Summary

Cash for babies, $10,000 gifts, $1 homes: The battle for the soul of rural Italy

Jan 29, 2021 | 🚀 Fathership

(CNN) — Tempted by the recent offer of an Italian home for just over a $1? Well, you might want to hold out for a better deal.

Now one town in the country is offering foreigners $10,000 to move there. Another says it will even pay newcomers more than $1,000 per child to make babies.

The deals may seem too good to be true for many who dream of escaping the rat race for the idyll of a rustic Italian village. For the destinations involved, they represent a last-ditch battle to save the souls of their dying communities.

But it's complicated -- this is a country where local property regulations are often tangled up in byzantine legalities.

And, of course, it's a place where attitudes towards foreign incomers are sometimes ambivalent, as highlighted by a recent rise in political hostility towards economic migrants arriving from Africa and the Middle East.

The latest deal to beat them all comes from Giovanni Bruno Mattiet, the mayor of the tiny Alpine village of Locana, in Piedmont, the mountainous northwestern region of Italy that borders France and Switzerland.

He's willing to pay up to €9,000, or $10,200, over three years to families willing to move in and take up residency amid snowy peaks and flower-strewn pastures, as long as they have a child and a minimum annual salary of €6,000.

"Our population has shrunk from 7,000 residents in the early 1900s to barely 1,500 as people left looking for a job at Turin's big factories," Mattiet tells CNN Travel. "Our school each year faces the risk of shutting down due to few pupils. I can't allow this to happen."

Ghost towns

Italy wants you: In a fight to save their dying communities, numerous small towns across Italy, like Borgomezzavalle pictured here, are offering incentives to encourage foreigners to move there.

In Locana each year there are 40 deaths versus just 10 births. It's a familiar picture across Italy where, in the last 30 years, one in four small communities have become ghost towns. There are now 139 villages with fewer than 150 residents.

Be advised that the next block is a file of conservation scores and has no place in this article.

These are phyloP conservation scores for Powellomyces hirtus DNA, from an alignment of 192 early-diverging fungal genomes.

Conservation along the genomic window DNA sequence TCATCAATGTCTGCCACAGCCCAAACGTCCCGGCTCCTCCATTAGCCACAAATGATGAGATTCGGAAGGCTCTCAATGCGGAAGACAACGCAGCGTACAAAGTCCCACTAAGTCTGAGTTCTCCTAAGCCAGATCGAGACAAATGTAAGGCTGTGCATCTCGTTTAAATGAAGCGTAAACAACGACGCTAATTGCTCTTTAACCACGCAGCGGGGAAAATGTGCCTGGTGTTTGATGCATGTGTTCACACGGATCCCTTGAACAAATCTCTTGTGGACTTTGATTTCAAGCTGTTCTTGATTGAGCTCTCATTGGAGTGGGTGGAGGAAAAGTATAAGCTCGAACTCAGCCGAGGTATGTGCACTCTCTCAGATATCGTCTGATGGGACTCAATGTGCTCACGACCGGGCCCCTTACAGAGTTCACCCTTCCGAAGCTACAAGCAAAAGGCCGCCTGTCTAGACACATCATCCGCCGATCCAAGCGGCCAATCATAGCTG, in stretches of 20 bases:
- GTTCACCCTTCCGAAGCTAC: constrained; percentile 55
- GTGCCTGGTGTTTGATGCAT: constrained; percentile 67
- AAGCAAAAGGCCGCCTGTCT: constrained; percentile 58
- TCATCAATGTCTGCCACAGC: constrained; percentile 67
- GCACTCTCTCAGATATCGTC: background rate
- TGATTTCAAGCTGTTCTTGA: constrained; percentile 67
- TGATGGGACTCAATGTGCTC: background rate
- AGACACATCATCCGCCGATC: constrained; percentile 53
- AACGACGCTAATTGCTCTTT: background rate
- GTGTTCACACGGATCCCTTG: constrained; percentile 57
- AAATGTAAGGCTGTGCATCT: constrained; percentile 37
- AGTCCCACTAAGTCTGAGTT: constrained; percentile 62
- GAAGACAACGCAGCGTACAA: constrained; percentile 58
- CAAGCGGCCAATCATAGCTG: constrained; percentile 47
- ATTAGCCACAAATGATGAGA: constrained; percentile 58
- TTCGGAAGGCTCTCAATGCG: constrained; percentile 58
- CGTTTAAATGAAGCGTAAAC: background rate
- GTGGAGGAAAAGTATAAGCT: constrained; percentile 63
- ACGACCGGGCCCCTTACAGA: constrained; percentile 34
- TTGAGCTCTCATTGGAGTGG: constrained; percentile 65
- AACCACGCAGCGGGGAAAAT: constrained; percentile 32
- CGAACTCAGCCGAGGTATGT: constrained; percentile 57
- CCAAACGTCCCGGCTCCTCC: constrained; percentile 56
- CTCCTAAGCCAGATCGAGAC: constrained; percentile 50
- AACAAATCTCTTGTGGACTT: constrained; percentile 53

And while Mattiet's deal was initially offered just to Italians or foreigners already living in Italy, he's now so desperate to save his town from dying, he's extending it to non-Italians abroad too.

"We're looking to draw mostly young people and professionals who work remotely or are willing to start an activity here," he says. "There are dozens of closed shops, bars, restaurants and boutiques just waiting for new people to run them."

Locana isn't the only town in Piedmont badly in need of a rebirth. A little farther north, on the Swiss frontier, the mayor of Borgomezzavalle is playing what he hopes will be a winning card.

To revitalize a population that's dwindled to barely 320 residents, Alberto Preioni is not only selling abandoned mountain cottages for just €1 -- just over $1 -- he's also paying all newcomers who are starting a family.

"This town was created in 2016 with the fusion of two neighboring villages which were disappearing," he tells CNN Travel. "We've got tons of money to invest but we need kids and youth.

"That's why I'm offering €1,000 for each newborn and another €2,000 to anyone willing to start a business and register for VAT."

Local taxes are very low and Preioni also promises free public transport to all students. There's not even any need to take up residency.

Borgomezzavalle -- the name means "the town between the valley" -- is stuck inside a canyon, but there's sunlight all day thanks to a huge mirror placed on the opposite hillside that reflects the rays.

Brightly colored houses with thatched roofs, carved from the mountain flank, are clustered around neat cobbled piazzas with wooden benches and flower pots.

Narrow winding alleys lead to frescoed arcaded porches with decorated columns and lavish palazzos featuring loggias. The €1 buildings on sale include crumbling wood and stone cottages, barns, stables and former farm and artisan dwellings.

The only catch is that the new owners must commit to refurbishing the houses within two years.

"I invite anyone interested to come see what a peaceful place this is, our untouched nature offers a detox and unplugged stay far from the madding crowd", says Preioni, who's also recovering abandoned agricultural lands for use by would-be farmers.

Borgomezzavalle and Locana are just the latest in a series of towns in Italy offering cheap, dilapidated properties to foreigners or paying them to move there (and take note, it's intended to be a permanent move, not just the offer of a cheap vacation home).

Extremely low taxes, great life quality, cheap services and rentals have successfully turned many dying spots into havens for foreign retirees.

In the Sicilian towns of Partanna, Caltabellotta, Giuliana, Siculiana and Cianciana renting a 50-square-meter apartment costs just €150 per month, while breakfast at the bar with local pastry specialties is €2.

Is it working?

If this all sounds too good to be true -- well it is and it isn't. Andrea Ungari, contemporary history professor at Rome's top LUISS University, says shoring up communities with an influx of foreigners will fail to address the issues that caused people to desert the towns in the first place.

"It's OK in the short run, foreigners love Italy's beauty and crave for an eternal holiday in a sunny spot," he says. "But in the long run, even they need upgraded infrastructures, good and nearby hospitals, efficient services, especially retirees.

"You need a long-term plan to develop the local territory and keep people there."

One solution might be to populate the dying towns with the migrants who flock to Italy on boats across the Mediterranean, fleeing peril or hardship in Africa or the Middle East. Indeed some have moved into places like Riace, in the southwest Calabria region or Val Camonica in northern Lombardy.